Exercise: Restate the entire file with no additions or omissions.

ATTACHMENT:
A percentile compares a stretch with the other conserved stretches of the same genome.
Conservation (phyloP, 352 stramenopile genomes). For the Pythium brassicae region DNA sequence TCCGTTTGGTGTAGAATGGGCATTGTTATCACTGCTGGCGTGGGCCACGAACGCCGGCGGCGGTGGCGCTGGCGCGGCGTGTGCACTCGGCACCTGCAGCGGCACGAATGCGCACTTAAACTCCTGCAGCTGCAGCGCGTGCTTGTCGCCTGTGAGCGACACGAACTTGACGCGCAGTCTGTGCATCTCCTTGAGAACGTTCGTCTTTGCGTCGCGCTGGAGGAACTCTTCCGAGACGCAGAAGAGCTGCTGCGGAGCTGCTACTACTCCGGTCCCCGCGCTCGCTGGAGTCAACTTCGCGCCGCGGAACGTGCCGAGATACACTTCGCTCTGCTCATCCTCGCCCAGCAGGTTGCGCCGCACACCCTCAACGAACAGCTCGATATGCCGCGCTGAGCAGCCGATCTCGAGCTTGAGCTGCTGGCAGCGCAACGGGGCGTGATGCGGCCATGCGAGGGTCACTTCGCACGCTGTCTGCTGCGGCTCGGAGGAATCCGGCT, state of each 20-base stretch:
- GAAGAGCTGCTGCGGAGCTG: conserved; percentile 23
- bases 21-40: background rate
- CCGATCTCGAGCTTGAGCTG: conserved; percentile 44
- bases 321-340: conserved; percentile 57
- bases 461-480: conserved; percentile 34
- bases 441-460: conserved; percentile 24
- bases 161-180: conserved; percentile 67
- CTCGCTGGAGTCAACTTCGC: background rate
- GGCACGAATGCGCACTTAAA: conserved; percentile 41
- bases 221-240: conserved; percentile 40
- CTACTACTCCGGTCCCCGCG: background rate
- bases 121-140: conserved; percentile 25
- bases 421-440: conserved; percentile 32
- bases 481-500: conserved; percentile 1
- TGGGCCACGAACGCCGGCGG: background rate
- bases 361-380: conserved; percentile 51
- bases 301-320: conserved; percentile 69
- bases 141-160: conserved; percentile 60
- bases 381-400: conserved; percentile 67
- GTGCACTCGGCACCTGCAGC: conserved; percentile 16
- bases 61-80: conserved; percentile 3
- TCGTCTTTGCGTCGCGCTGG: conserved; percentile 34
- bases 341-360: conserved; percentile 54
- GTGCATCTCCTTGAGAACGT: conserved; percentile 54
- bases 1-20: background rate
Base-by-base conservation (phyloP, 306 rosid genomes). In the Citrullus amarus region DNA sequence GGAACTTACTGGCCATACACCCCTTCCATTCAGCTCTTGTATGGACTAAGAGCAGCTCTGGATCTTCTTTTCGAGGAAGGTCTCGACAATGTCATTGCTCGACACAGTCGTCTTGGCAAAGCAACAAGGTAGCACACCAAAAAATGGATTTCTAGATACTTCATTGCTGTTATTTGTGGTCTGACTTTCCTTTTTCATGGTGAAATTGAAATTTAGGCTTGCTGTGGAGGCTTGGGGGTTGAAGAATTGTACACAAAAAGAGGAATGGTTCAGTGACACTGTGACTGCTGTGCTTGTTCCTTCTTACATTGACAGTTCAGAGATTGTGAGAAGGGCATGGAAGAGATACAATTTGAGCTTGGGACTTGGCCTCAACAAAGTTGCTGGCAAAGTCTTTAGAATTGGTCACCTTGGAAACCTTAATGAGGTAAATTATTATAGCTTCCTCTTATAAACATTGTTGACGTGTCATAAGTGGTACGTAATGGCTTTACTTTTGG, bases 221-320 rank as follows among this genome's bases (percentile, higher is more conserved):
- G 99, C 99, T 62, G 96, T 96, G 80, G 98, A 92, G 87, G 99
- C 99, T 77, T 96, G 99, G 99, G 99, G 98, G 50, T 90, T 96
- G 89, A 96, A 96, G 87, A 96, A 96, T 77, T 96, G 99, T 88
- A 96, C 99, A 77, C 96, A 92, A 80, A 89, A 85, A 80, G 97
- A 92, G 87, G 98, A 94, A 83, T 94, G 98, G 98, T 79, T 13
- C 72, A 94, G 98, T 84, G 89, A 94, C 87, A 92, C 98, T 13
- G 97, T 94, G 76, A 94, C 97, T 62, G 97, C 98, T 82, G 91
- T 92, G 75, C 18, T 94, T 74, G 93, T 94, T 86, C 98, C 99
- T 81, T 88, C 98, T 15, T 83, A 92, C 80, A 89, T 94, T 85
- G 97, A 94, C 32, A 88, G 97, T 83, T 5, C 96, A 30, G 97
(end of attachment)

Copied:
A percentile compares a stretch with the other conserved stretches of the same genome.
Conservation (phyloP, 352 stramenopile genomes). For the Pythium brassicae region DNA sequence TCCGTTTGGTGTAGAATGGGCATTGTTATCACTGCTGGCGTGGGCCACGAACGCCGGCGGCGGTGGCGCTGGCGCGGCGTGTGCACTCGGCACCTGCAGCGGCACGAATGCGCACTTAAACTCCTGCAGCTGCAGCGCGTGCTTGTCGCCTGTGAGCGACACGAACTTGACGCGCAGTCTGTGCATCTCCTTGAGAACGTTCGTCTTTGCGTCGCGCTGGAGGAACTCTTCCGAGACGCAGAAGAGCTGCTGCGGAGCTGCTACTACTCCGGTCCCCGCGCTCGCTGGAGTCAACTTCGCGCCGCGGAACGTGCCGAGATACACTTCGCTCTGCTCATCCTCGCCCAGCAGGTTGCGCCGCACACCCTCAACGAACAGCTCGATATGCCGCGCTGAGCAGCCGATCTCGAGCTTGAGCTGCTGGCAGCGCAACGGGGCGTGATGCGGCCATGCGAGGGTCACTTCGCACGCTGTCTGCTGCGGCTCGGAGGAATCCGGCT, state of each 20-base stretch:
- GAAGAGCTGCTGCGGAGCTG: conserved; percentile 23
- bases 21-40: background rate
- CCGATCTCGAGCTTGAGCTG: conserved; percentile 44
- bases 321-340: conserved; percentile 57
- bases 461-480: conserved; percentile 34
- bases 441-460: conserved; percentile 24
- bases 161-180: conserved; percentile 67
- CTCGCTGGAGTCAACTTCGC: background rate
- GGCACGAATGCGCACTTAAA: conserved; percentile 41
- bases 221-240: conserved; percentile 40
- CTACTACTCCGGTCCCCGCG: background rate
- bases 121-140: conserved; percentile 25
- bases 421-440: conserved; percentile 32
- bases 481-500: conserved; percentile 1
- TGGGCCACGAACGCCGGCGG: background rate
- bases 361-380: conserved; percentile 51
- bases 301-320: conserved; percentile 69
- bases 141-160: conserved; percentile 60
- bases 381-400: conserved; percentile 67
- GTGCACTCGGCACCTGCAGC: conserved; percentile 16
- bases 61-80: conserved; percentile 3
- TCGTCTTTGCGTCGCGCTGG: conserved; percentile 34
- bases 341-360: conserved; percentile 54
- GTGCATCTCCTTGAGAACGT: conserved; percentile 54
- bases 1-20: background rate
Base-by-base conservation (phyloP, 306 rosid genomes). In the Citrullus amarus region DNA sequence GGAACTTACTGGCCATACACCCCTTCCATTCAGCTCTTGTATGGACTAAGAGCAGCTCTGGATCTTCTTTTCGAGGAAGGTCTCGACAATGTCATTGCTCGACACAGTCGTCTTGGCAAAGCAACAAGGTAGCACACCAAAAAATGGATTTCTAGATACTTCATTGCTGTTATTTGTGGTCTGACTTTCCTTTTTCATGGTGAAATTGAAATTTAGGCTTGCTGTGGAGGCTTGGGGGTTGAAGAATTGTACACAAAAAGAGGAATGGTTCAGTGACACTGTGACTGCTGTGCTTGTTCCTTCTTACATTGACAGTTCAGAGATTGTGAGAAGGGCATGGAAGAGATACAATTTGAGCTTGGGACTTGGCCTCAACAAAGTTGCTGGCAAAGTCTTTAGAATTGGTCACCTTGGAAACCTTAATGAGGTAAATTATTATAGCTTCCTCTTATAAACATTGTTGACGTGTCATAAGTGGTACGTAATGGCTTTACTTTTGG, bases 221-320 rank as follows among this genome's bases (percentile, higher is more conserved):
- G 99, C 99, T 62, G 96, T 96, G 80, G 98, A 92, G 87, G 99
- C 99, T 77, T 96, G 99, G 99, G 99, G 98, G 50, T 90, T 96
- G 89, A 96, A 96, G 87, A 96, A 96, T 77, T 96, G 99, T 88
- A 96, C 99, A 77, C 96, A 92, A 80, A 89, A 85, A 80, G 97
- A 92, G 87, G 98, A 94, A 83, T 94, G 98, G 98, T 79, T 13
- C 72, A 94, G 98, T 84, G 89, A 94, C 87, A 92, C 98, T 13
- G 97, T 94, G 76, A 94, C 97, T 62, G 97, C 98, T 82, G 91
- T 92, G 75, C 18, T 94, T 74, G 93, T 94, T 86, C 98, C 99
- T 81, T 88, C 98, T 15, T 83, A 92, C 80, A 89, T 94, T 85
- G 97, A 94, C 32, A 88, G 97, T 83, T 5, C 96, A 30, G 97